Once a month, our wednesday night youth house group looks at an aspect of culture and reflects on it from a christian worldview.

We celebrate it. we engage with it and we critique it.

This month we looked at music. Each young person was asked to bring a song and I printed off the lyrics to them. One by one we listened to them. studied the lyrics and discussed them.

All but two of the songs dealt with issues of resentment, loneliness, bitterness and low self esteem.

These are songs that the young people, and myself, empathize with.

They are songs that speak of the suffering of the human condition that we all experience at times.

Lamentations, Ecclesiastes, the psalms, the prophets.

The Hebrew Bible is full of songs, poems and outcries of suffering. Songs of Lament. Songs of Pain. Songs of Doubt.

I asked them whether they felt these emotions and ideas were found in the songs we sing at church.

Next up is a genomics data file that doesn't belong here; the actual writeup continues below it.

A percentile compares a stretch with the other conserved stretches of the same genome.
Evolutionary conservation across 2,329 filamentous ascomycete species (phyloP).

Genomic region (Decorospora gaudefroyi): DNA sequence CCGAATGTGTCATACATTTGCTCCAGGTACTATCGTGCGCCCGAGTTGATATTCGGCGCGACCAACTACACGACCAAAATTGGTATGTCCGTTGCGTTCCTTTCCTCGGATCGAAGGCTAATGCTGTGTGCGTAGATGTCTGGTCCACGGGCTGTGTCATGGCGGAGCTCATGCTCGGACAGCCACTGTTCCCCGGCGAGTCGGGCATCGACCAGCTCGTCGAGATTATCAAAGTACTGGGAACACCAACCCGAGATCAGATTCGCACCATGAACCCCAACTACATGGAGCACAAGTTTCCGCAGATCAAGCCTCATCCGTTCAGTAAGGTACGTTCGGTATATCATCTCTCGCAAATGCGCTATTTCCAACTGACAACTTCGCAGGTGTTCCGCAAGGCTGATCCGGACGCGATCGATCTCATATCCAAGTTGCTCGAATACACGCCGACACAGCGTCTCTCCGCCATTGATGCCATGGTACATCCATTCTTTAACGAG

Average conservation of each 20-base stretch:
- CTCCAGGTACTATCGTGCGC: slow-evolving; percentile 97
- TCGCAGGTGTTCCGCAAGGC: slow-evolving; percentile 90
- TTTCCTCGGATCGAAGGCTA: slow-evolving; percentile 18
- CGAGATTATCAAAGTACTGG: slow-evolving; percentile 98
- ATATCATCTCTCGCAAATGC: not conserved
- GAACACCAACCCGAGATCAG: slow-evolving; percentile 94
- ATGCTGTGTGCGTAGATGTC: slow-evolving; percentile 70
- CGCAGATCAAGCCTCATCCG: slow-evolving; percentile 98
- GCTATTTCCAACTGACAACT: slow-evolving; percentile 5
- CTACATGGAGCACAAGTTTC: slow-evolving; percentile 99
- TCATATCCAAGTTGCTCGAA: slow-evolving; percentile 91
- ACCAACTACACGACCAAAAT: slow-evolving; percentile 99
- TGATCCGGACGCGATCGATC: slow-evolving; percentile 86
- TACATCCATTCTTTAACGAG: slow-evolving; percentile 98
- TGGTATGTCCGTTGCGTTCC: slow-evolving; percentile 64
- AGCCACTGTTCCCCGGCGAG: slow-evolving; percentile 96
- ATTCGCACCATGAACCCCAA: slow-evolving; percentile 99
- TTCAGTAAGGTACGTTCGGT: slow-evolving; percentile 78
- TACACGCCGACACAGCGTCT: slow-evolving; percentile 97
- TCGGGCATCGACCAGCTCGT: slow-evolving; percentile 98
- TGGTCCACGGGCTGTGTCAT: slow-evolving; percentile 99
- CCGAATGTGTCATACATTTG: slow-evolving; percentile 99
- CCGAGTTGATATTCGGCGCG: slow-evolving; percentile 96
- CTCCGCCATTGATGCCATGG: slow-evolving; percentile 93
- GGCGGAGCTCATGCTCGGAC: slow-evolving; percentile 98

They answered with a resounding “NO!”

Why don’t we sing songs of doubt, anxiety and pain in church?

Why do we pretend these are not legitimate experiences?

Why do we only sing songs about how good God is and how our problems disappear when we see God?

What would a worship song about doubt and pain look like; sound like?

What would a church look like that gave space to more songs of lament?

Maybe it’s time we write these songs with our young people.

Bruno Mars and the Cross of Christ

BRUNO MARS LIVE

Image by skyremix via Flickr

Greg Boyd‘s tweet, “It was God’s love, not his wrath, that needed to be “satisfied” with the death of Jesus. “For God so loved… that he gave…” got me thinking.

Recently, I’ve been ranting to my wife about Bruno Mars‘ song ‘Grenade‘. the chorus goes like this:

I’d catch a grenade for ya (yeah, yeah, yeah)
Throw my hand on a blade for ya (yeah, yeah, yeah)
I’d jump in front of a train for ya (yeah, yeah , yeah)